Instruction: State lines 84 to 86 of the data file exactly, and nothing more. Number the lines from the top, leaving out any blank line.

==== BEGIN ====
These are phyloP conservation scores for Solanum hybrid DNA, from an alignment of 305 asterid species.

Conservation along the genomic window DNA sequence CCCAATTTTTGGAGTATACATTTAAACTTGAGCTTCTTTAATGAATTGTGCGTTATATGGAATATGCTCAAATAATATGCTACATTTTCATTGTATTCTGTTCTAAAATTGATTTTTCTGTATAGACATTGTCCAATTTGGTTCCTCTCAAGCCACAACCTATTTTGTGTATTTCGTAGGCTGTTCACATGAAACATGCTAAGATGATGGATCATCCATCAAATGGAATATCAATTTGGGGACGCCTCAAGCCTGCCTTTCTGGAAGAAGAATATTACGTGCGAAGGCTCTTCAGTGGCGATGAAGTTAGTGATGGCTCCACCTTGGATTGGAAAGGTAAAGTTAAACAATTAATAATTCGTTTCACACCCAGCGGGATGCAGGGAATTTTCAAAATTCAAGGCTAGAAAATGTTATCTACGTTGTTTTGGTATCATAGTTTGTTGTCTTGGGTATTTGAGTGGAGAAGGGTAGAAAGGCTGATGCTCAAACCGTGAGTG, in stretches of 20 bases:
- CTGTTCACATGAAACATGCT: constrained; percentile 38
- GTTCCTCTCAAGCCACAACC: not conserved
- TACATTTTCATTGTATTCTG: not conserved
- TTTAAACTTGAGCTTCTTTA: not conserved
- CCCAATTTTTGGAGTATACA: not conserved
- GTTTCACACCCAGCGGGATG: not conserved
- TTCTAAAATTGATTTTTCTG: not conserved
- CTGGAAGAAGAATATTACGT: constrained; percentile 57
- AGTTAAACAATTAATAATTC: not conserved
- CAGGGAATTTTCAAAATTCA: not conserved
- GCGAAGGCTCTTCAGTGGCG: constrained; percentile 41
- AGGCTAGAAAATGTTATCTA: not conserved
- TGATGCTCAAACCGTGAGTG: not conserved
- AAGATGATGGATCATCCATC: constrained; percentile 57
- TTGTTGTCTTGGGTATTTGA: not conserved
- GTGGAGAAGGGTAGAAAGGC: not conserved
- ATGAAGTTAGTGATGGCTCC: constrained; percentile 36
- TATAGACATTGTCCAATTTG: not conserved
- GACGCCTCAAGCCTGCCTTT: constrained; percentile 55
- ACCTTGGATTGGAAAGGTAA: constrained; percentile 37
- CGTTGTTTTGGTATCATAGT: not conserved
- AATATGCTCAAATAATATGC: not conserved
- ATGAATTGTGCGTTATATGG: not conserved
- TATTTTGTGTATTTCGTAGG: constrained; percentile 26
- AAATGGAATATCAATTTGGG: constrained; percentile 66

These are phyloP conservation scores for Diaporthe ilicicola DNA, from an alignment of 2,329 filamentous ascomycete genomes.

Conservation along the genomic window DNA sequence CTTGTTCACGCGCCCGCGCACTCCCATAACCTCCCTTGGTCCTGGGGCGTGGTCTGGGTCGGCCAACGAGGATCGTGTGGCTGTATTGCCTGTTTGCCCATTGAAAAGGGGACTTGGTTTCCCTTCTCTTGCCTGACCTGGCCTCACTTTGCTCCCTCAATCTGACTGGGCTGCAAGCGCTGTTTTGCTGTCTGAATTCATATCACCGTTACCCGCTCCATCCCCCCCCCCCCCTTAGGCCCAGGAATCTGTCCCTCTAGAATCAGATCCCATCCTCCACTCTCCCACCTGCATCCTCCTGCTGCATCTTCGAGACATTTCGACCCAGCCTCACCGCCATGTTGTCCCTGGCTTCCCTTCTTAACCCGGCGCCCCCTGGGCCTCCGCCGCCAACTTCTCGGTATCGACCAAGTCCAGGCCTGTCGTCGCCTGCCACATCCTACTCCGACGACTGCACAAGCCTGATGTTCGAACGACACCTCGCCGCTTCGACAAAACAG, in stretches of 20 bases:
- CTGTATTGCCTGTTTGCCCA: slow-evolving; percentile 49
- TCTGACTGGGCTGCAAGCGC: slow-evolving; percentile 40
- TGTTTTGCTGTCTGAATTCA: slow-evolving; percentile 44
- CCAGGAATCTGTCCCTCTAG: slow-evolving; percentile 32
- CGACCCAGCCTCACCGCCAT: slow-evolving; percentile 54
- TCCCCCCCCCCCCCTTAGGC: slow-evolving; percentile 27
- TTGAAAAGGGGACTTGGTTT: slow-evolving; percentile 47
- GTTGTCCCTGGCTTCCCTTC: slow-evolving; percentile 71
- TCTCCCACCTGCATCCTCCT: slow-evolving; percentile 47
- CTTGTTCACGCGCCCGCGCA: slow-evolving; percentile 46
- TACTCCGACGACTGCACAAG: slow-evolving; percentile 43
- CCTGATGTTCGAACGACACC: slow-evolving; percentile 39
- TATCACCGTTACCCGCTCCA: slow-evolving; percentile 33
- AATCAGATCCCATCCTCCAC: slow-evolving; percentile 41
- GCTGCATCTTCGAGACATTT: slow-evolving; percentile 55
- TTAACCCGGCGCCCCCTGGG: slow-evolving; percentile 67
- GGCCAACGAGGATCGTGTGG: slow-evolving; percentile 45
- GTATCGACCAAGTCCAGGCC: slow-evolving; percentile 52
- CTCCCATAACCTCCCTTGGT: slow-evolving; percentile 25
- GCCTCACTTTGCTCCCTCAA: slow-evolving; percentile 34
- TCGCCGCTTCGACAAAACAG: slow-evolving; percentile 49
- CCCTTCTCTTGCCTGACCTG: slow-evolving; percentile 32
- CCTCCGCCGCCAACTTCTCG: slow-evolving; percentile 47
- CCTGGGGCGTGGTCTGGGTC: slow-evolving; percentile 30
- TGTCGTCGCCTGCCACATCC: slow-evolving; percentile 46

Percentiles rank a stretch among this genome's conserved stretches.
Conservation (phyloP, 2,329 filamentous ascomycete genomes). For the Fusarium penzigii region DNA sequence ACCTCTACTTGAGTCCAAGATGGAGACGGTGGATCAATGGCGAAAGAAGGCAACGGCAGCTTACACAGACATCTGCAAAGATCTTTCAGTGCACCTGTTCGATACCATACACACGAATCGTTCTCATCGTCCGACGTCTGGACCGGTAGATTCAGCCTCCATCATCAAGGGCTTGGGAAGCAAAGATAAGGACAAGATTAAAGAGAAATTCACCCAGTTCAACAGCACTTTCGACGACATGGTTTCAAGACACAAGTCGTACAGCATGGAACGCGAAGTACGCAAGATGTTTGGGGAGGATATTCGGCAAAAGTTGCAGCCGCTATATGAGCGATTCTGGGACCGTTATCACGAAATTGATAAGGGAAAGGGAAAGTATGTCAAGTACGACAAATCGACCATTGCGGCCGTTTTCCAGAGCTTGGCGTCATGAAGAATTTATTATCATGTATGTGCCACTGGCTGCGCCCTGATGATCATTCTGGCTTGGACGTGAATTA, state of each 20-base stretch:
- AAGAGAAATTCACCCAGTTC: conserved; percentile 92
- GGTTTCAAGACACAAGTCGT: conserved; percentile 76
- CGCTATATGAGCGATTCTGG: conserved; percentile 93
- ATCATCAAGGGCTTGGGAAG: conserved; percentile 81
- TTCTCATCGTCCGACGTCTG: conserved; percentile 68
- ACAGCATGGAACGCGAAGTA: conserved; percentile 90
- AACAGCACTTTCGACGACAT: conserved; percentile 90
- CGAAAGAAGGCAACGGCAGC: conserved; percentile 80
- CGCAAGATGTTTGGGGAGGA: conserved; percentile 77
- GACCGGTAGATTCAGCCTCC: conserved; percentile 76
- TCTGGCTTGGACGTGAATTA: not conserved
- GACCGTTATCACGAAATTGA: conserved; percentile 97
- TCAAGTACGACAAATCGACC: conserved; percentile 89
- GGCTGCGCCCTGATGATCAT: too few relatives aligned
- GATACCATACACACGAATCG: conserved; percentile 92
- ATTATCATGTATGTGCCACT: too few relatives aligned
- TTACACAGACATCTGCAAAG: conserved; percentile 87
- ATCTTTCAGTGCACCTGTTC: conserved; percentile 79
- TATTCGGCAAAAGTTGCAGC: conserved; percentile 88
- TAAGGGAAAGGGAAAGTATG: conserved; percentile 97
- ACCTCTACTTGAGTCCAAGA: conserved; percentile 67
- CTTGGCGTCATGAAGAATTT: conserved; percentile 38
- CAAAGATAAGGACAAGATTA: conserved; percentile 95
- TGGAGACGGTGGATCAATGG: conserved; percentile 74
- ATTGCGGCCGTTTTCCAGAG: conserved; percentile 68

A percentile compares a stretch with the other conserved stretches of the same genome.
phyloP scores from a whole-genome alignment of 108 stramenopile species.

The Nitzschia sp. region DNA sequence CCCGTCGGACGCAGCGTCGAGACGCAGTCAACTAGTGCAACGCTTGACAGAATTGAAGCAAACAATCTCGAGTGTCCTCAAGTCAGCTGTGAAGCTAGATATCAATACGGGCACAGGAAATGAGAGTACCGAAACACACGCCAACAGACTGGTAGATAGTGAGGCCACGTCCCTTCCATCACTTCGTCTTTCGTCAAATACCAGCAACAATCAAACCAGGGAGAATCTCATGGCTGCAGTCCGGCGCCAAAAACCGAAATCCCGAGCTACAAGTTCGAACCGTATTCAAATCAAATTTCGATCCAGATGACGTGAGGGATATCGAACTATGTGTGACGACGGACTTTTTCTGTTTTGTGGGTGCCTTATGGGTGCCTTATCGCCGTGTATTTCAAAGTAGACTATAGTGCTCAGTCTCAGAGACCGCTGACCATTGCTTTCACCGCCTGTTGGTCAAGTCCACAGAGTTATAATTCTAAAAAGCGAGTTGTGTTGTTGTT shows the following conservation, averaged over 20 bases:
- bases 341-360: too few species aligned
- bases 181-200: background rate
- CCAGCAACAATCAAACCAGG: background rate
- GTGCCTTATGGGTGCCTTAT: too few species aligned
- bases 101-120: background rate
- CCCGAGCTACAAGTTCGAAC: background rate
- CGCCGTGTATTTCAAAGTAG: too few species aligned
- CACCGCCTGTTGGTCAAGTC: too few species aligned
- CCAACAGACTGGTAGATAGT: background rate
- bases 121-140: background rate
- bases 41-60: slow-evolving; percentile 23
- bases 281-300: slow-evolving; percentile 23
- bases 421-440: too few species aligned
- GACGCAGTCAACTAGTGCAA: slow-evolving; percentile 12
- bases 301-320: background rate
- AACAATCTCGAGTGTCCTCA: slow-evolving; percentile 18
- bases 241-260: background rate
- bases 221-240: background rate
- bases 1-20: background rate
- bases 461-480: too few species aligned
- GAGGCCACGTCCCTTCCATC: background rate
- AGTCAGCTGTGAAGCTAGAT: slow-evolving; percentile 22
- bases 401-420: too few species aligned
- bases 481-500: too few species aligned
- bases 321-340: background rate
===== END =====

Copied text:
The Nitzschia sp. region DNA sequence CCCGTCGGACGCAGCGTCGAGACGCAGTCAACTAGTGCAACGCTTGACAGAATTGAAGCAAACAATCTCGAGTGTCCTCAAGTCAGCTGTGAAGCTAGATATCAATACGGGCACAGGAAATGAGAGTACCGAAACACACGCCAACAGACTGGTAGATAGTGAGGCCACGTCCCTTCCATCACTTCGTCTTTCGTCAAATACCAGCAACAATCAAACCAGGGAGAATCTCATGGCTGCAGTCCGGCGCCAAAAACCGAAATCCCGAGCTACAAGTTCGAACCGTATTCAAATCAAATTTCGATCCAGATGACGTGAGGGATATCGAACTATGTGTGACGACGGACTTTTTCTGTTTTGTGGGTGCCTTATGGGTGCCTTATCGCCGTGTATTTCAAAGTAGACTATAGTGCTCAGTCTCAGAGACCGCTGACCATTGCTTTCACCGCCTGTTGGTCAAGTCCACAGAGTTATAATTCTAAAAAGCGAGTTGTGTTGTTGTT shows the following conservation, averaged over 20 bases:
- bases 341-360: too few species aligned
- bases 181-200: background rate